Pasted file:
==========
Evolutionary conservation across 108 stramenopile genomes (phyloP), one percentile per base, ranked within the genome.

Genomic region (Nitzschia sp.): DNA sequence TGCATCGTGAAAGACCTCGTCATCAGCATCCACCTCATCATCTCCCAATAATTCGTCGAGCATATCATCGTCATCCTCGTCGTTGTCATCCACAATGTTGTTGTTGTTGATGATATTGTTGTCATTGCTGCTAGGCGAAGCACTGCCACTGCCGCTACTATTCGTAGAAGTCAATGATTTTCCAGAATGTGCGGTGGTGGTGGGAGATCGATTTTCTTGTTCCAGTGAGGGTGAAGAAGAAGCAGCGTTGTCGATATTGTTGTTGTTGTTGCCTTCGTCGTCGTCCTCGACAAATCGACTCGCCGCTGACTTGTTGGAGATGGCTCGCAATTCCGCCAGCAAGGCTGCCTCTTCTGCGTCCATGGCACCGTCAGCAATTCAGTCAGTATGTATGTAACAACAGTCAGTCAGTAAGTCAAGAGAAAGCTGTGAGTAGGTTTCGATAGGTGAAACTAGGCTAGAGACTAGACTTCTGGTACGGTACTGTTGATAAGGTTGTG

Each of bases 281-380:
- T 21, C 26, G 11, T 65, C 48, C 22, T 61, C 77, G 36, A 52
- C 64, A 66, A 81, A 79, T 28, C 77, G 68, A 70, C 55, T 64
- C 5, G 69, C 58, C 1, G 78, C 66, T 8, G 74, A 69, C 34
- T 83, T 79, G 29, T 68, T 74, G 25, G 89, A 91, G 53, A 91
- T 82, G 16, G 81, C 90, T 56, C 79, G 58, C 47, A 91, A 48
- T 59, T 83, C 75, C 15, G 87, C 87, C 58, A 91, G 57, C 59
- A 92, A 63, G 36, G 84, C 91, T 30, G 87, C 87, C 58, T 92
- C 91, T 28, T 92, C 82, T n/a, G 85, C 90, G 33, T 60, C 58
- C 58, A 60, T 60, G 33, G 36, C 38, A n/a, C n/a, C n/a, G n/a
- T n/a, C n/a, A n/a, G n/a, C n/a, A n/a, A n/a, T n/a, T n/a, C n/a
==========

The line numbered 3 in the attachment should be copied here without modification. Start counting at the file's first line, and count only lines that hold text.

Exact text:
Each of bases 281-380: